About two weeks ago I blogged about how Adobe had updated ColdFusion Builder but had – oddly – not used the regular Eclipse update mechnism to distribute the update. Instead the expectation was that users should redownload the entire product again.
While I was happy as heck to see installers updated (that makes your post-installation experience a bit nicer imo), I couldn’t understand why they didn’t release an updater.
Well I’m happy to say Adobe released the update the right way. You can now update your Builder directly in the editor itself. To be honest, none of the bug fixes were things that impacted me, but you should check the blog post to see if they impact you.
On the off chance you may not know how to check for updates in Eclipse (come on, Eclipse is simple, right?), just go to the Help menu and select
Check for Updates.
Yes, I did it again. If Adobe ever kills ColdFusion you can blame me. This is just an FYI to let folks know I’ve rewritten ColdFusion Bloggers as a Node.js site running on the AppFog platform. To be clear, no, I’m not trying to kill ColdFusion! I’m migrated off my old ColdFusion server and setting up my old sites in a simpler form because – well – I want my life to be simpler. My only real “server” will be this blog, and as I’m still adjusting the settings a bit and tuning WordPress, I want every other thing I run to be as simple and low-maintenance as possible. Plus – I also kinda want to get better at Node.js!
A few days ago, either someone tweeted or someone shared with me an interesting document: Front-end Developer Interview Questions. This document (well, Git repo really) is a large set of questions that could be appropriate for interviewing someone for the role of a front-end developer. While this was new to me, apparently this document started way back in 2009 (did we even have browsers then?) and has had contributions from quite a few people.
A big thank you to Sara Soueidan for sharing this on Twitter. I’ve worked with a few web apps that allow for drag and drop file uploads and when it works well, it is really handy. In fact, being able to drag and drop an image onto my WordPress editor is one of the things I’m most happy about since my migration. But did you know that you can drag and drop a file onto a regular HTML input file field?
This is a topic that has come up a few times in comments recently but I wanted to post something a bit more explicit. First and foremost, you cannot use the File system APIs to work with files under the www folder. The docs for the File plugin incorrectly states that you have Read access to the application directory (which would contain www) but that is incorrect.
You can use XHR to read in files from under www. For text files this is rather trivial. For binary data you want to be careful before reading in large amounts of data. Remember that you can work with binary data via Ajax using XHR2 (spec and support levels).
Finally – one problem you may run into is supporting a dynamic list of files. Since you can’t read the directory, if you want to support a random set of assets under www then you would need to ship a file that contains a list of those resources. You would then do an XHR to that file, get the list, and process as you see it.
As readers know, I am a huge fan of alt-history. It has been a while since we’ve had any on TV (earlier seasons of Fringe), but I was stoked to discover this week that Amazon Prime has created a new adaptation of Philip K Dick’s famous story, “The Man in the High Castle.” While one of the more common alt-history types (Nazi Germany wins WWII), the story is quite fascinating and well worth a read. If you have Amazon Prime, you can watch the premier now.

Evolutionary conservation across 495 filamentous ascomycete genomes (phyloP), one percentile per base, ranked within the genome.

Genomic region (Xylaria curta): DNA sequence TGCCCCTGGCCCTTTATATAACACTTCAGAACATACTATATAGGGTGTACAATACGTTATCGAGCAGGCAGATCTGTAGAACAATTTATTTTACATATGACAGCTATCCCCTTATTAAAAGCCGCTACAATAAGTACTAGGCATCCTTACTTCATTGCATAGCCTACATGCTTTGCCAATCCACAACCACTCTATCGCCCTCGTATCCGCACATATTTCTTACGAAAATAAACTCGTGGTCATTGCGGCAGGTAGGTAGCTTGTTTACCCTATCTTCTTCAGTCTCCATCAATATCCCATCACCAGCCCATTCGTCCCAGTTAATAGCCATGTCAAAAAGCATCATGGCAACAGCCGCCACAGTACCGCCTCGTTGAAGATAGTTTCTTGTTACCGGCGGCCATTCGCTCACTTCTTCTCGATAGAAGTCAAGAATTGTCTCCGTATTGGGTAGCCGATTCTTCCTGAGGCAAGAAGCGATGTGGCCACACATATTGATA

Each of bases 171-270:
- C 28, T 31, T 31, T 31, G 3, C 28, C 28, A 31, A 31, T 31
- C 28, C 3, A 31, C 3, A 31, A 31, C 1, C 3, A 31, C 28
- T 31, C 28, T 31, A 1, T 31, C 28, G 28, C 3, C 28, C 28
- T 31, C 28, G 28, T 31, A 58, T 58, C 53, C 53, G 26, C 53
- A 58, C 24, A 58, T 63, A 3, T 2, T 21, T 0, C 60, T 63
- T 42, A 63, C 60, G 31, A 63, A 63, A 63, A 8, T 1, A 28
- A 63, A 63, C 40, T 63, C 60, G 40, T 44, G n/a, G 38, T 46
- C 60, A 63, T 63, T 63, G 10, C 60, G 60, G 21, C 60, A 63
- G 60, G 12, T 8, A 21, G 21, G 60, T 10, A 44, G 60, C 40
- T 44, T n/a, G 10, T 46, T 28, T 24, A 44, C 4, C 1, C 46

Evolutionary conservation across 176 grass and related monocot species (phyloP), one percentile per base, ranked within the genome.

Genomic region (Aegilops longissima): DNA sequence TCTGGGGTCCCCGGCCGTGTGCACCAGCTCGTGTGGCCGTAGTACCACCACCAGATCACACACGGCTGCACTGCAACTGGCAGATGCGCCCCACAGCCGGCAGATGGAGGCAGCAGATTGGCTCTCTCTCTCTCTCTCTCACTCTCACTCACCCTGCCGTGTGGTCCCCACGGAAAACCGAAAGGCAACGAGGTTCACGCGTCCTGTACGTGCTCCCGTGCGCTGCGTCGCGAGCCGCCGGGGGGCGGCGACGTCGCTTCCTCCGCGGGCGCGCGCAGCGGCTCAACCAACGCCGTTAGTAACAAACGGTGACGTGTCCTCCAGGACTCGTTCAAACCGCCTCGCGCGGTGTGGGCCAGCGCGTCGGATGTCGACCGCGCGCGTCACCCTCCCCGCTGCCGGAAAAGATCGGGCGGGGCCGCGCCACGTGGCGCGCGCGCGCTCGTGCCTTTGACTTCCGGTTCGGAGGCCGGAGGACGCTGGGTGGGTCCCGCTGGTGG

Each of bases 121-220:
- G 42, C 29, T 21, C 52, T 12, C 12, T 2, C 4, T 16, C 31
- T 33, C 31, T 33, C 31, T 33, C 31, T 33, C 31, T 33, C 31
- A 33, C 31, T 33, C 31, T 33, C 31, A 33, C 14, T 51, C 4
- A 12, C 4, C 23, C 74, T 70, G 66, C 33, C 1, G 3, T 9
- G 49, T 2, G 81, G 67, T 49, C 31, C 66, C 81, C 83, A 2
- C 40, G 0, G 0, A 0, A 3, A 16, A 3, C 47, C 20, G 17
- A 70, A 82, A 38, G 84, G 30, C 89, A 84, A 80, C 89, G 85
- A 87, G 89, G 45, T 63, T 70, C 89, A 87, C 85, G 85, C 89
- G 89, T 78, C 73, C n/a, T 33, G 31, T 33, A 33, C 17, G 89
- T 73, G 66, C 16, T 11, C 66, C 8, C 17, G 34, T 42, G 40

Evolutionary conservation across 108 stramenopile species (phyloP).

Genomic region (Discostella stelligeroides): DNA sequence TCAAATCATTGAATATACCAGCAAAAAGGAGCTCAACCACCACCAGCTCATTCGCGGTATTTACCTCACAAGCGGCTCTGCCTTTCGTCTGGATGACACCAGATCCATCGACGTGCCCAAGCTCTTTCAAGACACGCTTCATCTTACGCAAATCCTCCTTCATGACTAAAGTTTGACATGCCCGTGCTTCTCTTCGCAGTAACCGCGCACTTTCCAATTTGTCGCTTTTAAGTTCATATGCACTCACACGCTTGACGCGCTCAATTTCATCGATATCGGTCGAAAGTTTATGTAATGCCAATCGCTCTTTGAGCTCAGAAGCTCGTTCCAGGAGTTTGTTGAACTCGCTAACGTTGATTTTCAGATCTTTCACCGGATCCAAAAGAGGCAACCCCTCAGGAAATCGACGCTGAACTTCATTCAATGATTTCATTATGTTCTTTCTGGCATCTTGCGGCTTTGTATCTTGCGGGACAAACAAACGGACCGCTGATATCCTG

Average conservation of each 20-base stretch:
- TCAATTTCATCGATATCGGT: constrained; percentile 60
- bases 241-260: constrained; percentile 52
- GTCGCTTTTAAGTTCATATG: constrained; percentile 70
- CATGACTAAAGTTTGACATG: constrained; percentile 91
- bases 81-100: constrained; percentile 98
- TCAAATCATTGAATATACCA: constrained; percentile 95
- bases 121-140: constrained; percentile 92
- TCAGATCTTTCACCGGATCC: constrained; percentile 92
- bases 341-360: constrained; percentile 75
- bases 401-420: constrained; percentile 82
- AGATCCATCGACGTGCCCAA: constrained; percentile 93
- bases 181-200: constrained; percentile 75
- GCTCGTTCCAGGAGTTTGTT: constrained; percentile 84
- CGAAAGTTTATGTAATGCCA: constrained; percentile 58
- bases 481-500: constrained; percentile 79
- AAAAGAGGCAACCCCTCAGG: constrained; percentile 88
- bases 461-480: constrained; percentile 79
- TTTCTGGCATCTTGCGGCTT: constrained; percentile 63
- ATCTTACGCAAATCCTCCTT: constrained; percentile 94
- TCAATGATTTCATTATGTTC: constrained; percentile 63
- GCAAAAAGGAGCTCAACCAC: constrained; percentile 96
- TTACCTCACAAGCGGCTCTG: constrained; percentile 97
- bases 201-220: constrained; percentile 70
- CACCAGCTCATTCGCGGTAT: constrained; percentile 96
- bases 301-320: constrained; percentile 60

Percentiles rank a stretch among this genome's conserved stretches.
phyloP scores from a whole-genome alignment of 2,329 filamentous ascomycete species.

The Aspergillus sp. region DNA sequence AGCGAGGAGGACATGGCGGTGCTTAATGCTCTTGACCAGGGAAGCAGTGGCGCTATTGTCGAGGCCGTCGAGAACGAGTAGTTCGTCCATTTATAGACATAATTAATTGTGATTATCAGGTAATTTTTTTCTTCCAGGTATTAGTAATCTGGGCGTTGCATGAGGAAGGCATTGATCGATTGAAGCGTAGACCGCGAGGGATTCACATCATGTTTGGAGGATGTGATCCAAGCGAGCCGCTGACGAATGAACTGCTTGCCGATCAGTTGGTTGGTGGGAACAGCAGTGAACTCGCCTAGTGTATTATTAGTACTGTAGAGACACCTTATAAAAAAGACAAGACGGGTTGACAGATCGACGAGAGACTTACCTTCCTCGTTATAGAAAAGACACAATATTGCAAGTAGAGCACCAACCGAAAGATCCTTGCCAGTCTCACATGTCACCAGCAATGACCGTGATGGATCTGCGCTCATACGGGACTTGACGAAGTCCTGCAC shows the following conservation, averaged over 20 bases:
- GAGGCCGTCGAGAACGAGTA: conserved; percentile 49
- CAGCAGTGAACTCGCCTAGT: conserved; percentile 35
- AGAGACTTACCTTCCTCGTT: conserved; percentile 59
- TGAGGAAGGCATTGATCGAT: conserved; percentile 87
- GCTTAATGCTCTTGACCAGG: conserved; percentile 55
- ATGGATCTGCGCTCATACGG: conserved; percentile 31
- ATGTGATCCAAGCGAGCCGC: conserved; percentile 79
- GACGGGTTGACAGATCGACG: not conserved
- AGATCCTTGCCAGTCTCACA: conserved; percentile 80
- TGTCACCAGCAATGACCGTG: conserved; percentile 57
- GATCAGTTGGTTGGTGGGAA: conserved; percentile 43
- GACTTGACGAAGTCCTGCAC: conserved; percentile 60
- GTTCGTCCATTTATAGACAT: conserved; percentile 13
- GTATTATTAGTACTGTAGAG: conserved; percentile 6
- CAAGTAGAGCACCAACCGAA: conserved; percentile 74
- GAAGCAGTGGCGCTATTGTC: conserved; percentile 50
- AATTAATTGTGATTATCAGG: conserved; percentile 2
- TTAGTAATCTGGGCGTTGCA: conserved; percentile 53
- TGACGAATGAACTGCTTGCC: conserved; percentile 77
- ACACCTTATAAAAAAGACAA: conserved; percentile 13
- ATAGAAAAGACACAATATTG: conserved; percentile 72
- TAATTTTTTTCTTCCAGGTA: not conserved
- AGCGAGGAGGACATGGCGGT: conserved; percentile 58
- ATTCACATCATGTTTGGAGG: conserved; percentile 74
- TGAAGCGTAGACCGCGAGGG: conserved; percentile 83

Yes, I’m calling this lame, consider that a warning. About a year or so ago I migrated ColdFusion Cookbook to a static site using HarpJS. While doing this conversion, I changed my URL for entries from:
I’ve been leaving hints the last few weeks that this was coming, but today I can finally share with all of you. When January ends I will be leaving Adobe. I joined Adobe a few years back as an evangelist, something that had been a dream of mine for nearly a decade. I joined a team of really smart and talented people. I had no problem considering myself the worst person there. That wasn’t a slight on me at all but merely how damn good the team was. I joined Adobe at an interesting time. Not long after they begun a serious push into web standards. I saw some amazing tools get created (Brackets, Edge Animate, Inspect) and something I never thought I’d see – folks mentioning Adobe at web conferences. Sure it may have been, “Can you believe *Adobe* is doing this?” but that was perfectly fine with me.
Ok, time to throw in the towel and ask for help. After upgrading the virtual server this blog runs on to a better level of hardware (1.7 gigs of RAM versus 0.6), my uptime improved quite a bit. But I still get – a few times a week – the infamous “Error Establishing Database Connection” issue. I’ve got a monitor set up for it now so I can reboot quickly, but last night it happened about an hour and a half after I went to bed so it was down for hours.
I’ve Googled quite a bit but most of what I’ve found focuses on the issue happening immediately and focus on your authentication values for MySQL. Obviously that isn’t the problem. Other items I found focus on using caching plugins to help with performance. I’m using WP Super Cache so I’ve already done that.
So – any ideas? All I can think of is to try to find out if MySQL isn’t using as much RAM as it can. Maybe there is a setting where I can tweak that higher.
A while ago I posted an article discussing how to handle offline and online events in Cordova/PhoneGap (PhoneGap Offline/Online Tip). While working on my book I came across some differences to this behavior that I wanted to document.